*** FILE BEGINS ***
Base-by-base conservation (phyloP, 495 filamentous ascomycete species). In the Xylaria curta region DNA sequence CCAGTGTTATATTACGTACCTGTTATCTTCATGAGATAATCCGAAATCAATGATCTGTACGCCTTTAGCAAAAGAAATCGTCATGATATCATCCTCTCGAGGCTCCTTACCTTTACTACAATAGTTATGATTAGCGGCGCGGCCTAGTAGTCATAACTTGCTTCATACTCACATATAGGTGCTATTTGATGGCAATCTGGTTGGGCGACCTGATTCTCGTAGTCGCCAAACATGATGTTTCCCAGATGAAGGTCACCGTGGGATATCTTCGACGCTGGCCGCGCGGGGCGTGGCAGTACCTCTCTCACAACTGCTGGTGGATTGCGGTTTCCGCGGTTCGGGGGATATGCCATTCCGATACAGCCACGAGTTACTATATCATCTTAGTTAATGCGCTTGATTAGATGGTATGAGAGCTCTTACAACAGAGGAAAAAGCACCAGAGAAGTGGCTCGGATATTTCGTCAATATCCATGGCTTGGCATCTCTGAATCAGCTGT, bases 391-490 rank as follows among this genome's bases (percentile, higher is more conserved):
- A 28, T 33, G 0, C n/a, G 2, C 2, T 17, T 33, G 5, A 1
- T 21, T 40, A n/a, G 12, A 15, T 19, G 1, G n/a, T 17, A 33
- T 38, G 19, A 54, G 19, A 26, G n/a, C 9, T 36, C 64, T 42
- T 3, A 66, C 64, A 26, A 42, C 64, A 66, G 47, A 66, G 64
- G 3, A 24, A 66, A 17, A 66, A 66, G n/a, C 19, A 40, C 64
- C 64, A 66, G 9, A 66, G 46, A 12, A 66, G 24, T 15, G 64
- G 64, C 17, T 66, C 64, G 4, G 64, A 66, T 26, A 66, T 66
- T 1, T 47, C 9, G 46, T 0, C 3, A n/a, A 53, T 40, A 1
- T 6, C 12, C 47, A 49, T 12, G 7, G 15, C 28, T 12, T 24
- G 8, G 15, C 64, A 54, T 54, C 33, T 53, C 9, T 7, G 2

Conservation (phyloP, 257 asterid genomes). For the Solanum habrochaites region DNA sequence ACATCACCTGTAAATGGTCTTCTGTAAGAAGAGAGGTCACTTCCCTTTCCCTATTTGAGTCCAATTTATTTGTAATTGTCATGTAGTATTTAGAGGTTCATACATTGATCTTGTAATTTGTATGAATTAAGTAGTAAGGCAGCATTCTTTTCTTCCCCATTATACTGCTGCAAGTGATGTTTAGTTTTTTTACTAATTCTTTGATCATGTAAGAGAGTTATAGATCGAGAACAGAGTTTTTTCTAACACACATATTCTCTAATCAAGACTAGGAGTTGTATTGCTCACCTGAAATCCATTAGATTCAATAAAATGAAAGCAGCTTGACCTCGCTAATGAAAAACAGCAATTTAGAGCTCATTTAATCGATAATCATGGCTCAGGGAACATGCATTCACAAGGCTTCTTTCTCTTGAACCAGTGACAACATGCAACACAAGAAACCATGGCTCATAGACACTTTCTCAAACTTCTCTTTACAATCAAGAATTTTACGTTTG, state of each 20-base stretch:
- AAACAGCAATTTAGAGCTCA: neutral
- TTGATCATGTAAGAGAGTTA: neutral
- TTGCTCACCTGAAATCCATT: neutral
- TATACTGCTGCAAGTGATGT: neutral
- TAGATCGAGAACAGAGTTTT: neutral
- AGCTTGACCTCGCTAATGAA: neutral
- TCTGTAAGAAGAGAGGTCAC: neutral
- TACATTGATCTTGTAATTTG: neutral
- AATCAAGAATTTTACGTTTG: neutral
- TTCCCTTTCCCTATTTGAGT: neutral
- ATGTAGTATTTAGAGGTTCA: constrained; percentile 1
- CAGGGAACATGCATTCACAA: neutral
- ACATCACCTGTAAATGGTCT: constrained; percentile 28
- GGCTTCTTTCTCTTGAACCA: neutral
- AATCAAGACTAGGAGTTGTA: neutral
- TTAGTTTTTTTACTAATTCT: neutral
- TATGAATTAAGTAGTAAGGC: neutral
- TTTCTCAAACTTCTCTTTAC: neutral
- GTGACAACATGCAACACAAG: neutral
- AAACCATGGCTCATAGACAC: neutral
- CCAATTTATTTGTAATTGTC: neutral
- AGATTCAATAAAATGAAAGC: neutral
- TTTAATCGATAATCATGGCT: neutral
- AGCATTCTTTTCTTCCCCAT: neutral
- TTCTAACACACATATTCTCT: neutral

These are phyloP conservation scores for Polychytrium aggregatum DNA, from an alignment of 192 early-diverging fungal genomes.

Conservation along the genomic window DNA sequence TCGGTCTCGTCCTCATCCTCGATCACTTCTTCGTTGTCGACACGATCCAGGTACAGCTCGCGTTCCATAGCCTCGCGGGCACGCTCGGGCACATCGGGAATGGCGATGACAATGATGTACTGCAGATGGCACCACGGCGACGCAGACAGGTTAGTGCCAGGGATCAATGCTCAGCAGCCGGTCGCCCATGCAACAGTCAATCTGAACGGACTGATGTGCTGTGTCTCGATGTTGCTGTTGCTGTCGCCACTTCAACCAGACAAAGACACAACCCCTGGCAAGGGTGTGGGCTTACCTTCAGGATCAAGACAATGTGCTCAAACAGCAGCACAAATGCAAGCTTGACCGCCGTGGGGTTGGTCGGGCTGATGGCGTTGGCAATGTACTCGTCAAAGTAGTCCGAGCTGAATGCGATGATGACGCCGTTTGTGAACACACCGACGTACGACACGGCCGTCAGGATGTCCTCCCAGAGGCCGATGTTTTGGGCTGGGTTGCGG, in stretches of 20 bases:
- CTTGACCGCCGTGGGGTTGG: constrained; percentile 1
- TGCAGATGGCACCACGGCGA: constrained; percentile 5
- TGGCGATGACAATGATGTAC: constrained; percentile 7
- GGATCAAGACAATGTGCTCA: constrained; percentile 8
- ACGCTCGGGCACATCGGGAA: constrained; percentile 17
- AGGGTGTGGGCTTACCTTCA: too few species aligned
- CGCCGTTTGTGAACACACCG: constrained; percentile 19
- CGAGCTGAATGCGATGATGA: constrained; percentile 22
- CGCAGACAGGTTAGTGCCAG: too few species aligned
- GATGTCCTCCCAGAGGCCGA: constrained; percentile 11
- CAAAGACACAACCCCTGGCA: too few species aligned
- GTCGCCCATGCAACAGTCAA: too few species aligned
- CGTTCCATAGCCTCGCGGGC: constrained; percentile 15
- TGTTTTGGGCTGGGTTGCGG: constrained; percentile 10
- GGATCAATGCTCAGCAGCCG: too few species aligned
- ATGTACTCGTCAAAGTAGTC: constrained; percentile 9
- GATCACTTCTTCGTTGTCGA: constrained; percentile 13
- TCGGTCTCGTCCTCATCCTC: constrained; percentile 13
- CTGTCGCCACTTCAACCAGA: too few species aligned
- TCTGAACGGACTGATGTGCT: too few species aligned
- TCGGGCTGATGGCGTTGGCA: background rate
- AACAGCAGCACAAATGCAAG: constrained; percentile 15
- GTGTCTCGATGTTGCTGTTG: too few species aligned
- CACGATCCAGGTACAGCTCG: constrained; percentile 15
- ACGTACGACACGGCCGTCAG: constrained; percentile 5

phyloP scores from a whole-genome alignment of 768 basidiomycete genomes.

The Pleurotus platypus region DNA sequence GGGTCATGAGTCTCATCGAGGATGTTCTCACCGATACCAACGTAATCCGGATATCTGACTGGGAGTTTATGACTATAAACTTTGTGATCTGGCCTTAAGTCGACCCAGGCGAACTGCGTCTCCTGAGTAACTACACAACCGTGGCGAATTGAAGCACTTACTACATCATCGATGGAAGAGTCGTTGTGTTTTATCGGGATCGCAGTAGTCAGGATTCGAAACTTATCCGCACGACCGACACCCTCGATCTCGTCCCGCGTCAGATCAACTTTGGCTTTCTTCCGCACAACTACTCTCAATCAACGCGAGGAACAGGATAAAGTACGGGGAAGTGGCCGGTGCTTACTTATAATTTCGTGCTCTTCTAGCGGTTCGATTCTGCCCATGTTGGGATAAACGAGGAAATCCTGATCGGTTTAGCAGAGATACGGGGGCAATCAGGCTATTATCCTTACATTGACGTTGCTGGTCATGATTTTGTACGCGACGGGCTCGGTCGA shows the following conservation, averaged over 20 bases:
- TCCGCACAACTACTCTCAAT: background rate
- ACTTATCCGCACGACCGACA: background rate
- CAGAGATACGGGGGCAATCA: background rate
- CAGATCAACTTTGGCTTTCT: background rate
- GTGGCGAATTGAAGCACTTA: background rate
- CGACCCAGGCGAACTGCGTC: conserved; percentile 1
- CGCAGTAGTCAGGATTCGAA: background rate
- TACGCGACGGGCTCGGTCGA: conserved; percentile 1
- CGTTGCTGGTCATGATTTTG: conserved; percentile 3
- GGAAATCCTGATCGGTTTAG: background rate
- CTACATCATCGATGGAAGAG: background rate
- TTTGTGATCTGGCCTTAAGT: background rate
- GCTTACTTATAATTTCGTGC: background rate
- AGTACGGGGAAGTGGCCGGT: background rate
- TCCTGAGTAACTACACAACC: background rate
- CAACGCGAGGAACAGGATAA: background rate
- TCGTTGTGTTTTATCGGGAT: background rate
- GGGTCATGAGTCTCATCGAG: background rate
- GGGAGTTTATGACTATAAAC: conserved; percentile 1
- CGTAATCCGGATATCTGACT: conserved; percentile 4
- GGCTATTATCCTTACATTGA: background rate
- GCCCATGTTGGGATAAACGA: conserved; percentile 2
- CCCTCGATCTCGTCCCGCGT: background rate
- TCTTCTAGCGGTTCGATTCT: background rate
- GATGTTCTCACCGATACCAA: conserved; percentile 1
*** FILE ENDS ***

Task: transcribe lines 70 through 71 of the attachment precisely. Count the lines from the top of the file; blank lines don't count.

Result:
- CAGATCAACTTTGGCTTTCT: background rate
- GTGGCGAATTGAAGCACTTA: background rate